Missing Horse Confounds Plainfield
Scott and Courtney Walker and "Beamer" help search for Margaret Cassedy's lost horse. (Connie Walker photograph)
Connie Walker's horse, Otis, who has been helping search for a lost horse named DJ. (Connie Walker photograph)
Plainfield — Friends and neighbors are rallying to aid a Plainfield woman as she searches for her horse, which went missing during a snowstorm last week.
Margaret Cassedy said her horse DJ was spooked by a plow on Thursday and broke through his electric fence at Cassedy’s Route 12A home.
Although a neighbor caught up with DJ, a 16-year-old dark brown quarter horse, later in the day, he couldn’t be corralled, and Cassedy hasn’t seen him since.
“It’s like his trail went poof,” she said.
Cassedy, 62, has owned DJ for 10 years. She suffers from asthma and doesn’t own a four-wheel drive vehicle, making it difficult for her to search on her own. She wasn’t home when the horse broke loose and only found out later in the day.
While the whole ordeal has been difficult, Cassedy said she’s grateful for the community that has sprung up to search for DJ, including a group of about a dozen people who turned out on Saturday.
Searchers have come on foot, snowshoe, snowmobile, cross-country skis and, of course, horseback.
“I feel kind of helpless, and I’m so grateful that there are people who get it, they understand, because they’re friends and neighbors or they’re fellow horse people or any combination thereof,” said Cassedy. “It’s an affirmation of the essence of living in a small town.
“The reality is that I’ve been out in the woods some, but I have asthma, so I can’t really do a lot of stomping. So other people have been doing the stomping for me.”
One of the searchers who Cassedy called “instrumental” was her neighbor and fellow horse enthusiast Connie Walker, who found DJ about a mile up Freeman Hill shortly after he escaped.
“He was really freaked out and I was not able to put the halter on him. He just kept bolting off,” Walker said. “ ... We just haven’t had any luck at all, and there’s been so many people out and about (searching). ... I don’t know, it’s just a mystery.”
Like Cassedy, Walker said that the outpouring of concern has been comforting.
“It was only zero (degrees) out and it was in the middle of a snowstorm, and ... it was just nice to have so many concerned neighbors,” she said.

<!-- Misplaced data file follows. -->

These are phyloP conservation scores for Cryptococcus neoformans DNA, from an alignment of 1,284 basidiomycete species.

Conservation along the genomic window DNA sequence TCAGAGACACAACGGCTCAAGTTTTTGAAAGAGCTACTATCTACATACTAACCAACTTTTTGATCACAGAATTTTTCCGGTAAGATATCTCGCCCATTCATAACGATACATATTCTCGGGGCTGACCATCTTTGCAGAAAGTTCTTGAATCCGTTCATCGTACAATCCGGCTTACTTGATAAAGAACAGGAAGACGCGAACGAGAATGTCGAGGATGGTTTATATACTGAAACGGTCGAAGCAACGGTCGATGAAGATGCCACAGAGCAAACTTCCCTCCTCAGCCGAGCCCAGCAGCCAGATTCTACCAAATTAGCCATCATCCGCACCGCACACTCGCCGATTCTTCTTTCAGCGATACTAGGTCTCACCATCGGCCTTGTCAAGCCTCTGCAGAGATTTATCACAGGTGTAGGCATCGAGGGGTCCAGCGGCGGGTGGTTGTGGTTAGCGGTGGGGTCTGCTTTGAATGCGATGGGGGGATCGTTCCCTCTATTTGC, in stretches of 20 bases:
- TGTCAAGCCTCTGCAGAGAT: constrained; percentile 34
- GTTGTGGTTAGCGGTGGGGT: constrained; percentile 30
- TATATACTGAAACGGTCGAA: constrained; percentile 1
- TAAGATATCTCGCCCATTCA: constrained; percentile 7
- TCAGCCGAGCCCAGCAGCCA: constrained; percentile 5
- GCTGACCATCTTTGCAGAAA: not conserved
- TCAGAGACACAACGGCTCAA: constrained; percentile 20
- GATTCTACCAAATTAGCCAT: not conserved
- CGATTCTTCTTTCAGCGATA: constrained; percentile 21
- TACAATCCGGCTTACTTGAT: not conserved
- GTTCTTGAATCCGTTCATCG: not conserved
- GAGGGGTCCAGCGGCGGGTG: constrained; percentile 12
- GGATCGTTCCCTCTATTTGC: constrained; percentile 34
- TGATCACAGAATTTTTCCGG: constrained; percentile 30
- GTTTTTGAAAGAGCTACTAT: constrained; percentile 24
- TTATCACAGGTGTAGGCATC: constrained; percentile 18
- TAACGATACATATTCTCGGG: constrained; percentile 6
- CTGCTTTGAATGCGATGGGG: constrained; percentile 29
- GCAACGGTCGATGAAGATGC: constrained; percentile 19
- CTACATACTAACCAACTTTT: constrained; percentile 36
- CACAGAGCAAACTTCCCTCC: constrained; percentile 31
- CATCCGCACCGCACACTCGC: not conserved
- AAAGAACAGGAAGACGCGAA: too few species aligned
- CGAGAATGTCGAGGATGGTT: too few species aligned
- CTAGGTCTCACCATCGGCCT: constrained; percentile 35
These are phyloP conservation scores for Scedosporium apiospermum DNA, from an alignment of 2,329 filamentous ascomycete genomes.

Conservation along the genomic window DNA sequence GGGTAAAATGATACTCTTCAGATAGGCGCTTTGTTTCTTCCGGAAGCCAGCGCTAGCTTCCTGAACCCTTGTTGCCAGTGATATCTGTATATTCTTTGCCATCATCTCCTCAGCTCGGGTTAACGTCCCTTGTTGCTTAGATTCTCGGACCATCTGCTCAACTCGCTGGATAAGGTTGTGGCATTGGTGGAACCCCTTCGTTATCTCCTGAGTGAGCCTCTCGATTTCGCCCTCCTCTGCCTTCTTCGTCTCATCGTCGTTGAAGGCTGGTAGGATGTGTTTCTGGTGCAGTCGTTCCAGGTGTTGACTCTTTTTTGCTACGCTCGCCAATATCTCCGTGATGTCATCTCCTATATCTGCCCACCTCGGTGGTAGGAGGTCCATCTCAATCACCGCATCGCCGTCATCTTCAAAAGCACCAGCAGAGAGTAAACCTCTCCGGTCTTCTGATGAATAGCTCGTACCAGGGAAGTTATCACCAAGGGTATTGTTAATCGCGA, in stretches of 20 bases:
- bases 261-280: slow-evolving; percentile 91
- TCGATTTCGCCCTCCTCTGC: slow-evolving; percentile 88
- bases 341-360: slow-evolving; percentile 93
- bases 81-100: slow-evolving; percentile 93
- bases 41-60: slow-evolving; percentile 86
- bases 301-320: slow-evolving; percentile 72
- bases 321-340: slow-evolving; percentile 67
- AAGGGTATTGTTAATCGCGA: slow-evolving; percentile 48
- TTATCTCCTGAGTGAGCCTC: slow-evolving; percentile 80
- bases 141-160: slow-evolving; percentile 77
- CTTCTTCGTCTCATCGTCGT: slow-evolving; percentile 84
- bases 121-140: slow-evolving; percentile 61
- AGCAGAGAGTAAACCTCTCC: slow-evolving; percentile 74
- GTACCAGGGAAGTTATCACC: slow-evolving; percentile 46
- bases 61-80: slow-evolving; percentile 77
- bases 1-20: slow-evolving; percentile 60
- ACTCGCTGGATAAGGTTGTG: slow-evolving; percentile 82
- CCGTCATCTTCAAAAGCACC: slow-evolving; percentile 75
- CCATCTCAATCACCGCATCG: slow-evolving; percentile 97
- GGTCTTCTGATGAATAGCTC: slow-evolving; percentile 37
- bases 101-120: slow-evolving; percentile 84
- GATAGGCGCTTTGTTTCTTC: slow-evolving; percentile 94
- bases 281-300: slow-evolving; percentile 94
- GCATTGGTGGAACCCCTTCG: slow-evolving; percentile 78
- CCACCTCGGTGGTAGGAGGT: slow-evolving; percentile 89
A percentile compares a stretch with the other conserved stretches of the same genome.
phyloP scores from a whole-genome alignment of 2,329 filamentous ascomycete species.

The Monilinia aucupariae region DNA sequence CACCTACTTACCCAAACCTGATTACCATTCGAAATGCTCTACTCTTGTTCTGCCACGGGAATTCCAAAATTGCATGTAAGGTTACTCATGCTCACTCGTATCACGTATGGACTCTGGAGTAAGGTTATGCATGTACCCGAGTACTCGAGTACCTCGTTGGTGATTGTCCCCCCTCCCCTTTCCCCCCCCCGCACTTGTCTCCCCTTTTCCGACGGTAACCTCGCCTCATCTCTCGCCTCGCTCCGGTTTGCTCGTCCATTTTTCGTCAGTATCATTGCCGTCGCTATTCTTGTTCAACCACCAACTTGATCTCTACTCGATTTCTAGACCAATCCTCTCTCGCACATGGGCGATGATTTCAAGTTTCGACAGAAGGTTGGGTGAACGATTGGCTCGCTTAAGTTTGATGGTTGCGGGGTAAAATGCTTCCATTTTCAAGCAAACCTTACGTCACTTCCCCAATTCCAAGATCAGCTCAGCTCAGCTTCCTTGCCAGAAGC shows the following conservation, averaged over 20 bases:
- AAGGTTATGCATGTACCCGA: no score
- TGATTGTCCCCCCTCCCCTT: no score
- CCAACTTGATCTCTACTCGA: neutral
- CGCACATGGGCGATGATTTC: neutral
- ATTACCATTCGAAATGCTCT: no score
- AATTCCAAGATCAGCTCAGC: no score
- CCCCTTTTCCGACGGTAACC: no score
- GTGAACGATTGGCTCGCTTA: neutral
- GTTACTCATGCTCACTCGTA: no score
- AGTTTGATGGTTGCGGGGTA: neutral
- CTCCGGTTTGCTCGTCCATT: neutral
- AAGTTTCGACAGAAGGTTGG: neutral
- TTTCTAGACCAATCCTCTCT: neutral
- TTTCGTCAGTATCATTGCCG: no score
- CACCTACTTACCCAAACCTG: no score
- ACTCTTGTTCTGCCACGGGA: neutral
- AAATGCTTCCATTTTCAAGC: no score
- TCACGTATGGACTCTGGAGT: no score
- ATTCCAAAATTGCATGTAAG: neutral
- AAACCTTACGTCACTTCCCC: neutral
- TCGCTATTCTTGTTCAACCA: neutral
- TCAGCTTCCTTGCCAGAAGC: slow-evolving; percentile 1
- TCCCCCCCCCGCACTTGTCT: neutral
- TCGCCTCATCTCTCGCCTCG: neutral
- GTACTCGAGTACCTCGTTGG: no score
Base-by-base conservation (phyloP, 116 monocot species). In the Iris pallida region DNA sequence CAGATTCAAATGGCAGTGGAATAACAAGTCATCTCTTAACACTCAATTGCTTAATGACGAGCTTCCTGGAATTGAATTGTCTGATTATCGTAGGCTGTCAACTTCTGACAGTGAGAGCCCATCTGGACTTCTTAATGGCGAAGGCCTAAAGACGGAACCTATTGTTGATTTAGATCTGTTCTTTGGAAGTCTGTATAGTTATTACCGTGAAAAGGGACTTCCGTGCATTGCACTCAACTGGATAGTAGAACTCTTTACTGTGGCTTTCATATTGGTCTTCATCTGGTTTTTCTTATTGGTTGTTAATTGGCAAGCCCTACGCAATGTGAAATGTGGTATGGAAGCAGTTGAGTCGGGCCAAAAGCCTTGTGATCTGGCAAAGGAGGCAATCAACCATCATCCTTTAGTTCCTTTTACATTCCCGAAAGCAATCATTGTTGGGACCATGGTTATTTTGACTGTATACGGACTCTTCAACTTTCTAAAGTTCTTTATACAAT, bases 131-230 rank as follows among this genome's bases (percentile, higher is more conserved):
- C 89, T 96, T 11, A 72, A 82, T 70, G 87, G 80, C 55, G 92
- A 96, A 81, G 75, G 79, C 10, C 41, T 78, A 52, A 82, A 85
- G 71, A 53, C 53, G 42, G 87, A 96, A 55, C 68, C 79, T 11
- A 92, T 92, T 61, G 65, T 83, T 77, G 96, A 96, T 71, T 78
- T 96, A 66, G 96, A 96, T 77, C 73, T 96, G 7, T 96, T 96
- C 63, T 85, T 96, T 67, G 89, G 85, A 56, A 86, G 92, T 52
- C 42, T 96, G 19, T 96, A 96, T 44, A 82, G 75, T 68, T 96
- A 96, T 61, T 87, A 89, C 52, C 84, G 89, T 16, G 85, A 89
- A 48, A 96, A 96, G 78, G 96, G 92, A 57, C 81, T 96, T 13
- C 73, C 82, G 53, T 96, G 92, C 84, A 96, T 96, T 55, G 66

Police and others have followed tracks at different points in the week, but those suspected to be DJ’s were quickly covered over by blowing snow, and others were never confirmed to be DJ’s.
Walker said hiring a helicopter to scan the woods was considered, but that one operator said the recent snow cover on the trees would make it difficult to see anything. The idea may be reconsidered if conditions change, she said.
Walker said there are free-running streams that DJ could be drinking from and he could be eating conifer leaves. Cassedy said he was healthy with “great flesh” and a “great coat” when he bolted.
Still, Cassedy said she has come to terms with the fact that DJ might not survive.
“It’s not that horses never go missing, but everything just kind of conspired to converge at once for bad weather, scared horse, confusion, a variety of things,” Cassedy said. “I’ve had horses get loose before, but to have it happen like this and for him to be gone so long ... It wouldn’t be so much of a concern if it was warm weather. ... So I have accepted that he may not be found and he may not be found alive, but horses and animals in general can surprise you.”
Cassedy and Walker said that while they’re grateful for the help and there may be another search this weekend, they’re now hoping for new sightings.
Anybody who has seen a loose horse matching DJ’s description can contact Cassedy at email@example.com.
DJ is 15.3 hands at the withers (just over five feet), dark brown and solidly built.
Maggie Cassidy can be reached at firstname.lastname@example.org or 603-727-3220.
Connie Walker's horse, Otis, who is helping search for Margaret Cassedy's lost horse DJ, is pictured in a photo above. An earlier version of the online photo caption misidentified Walker's horse.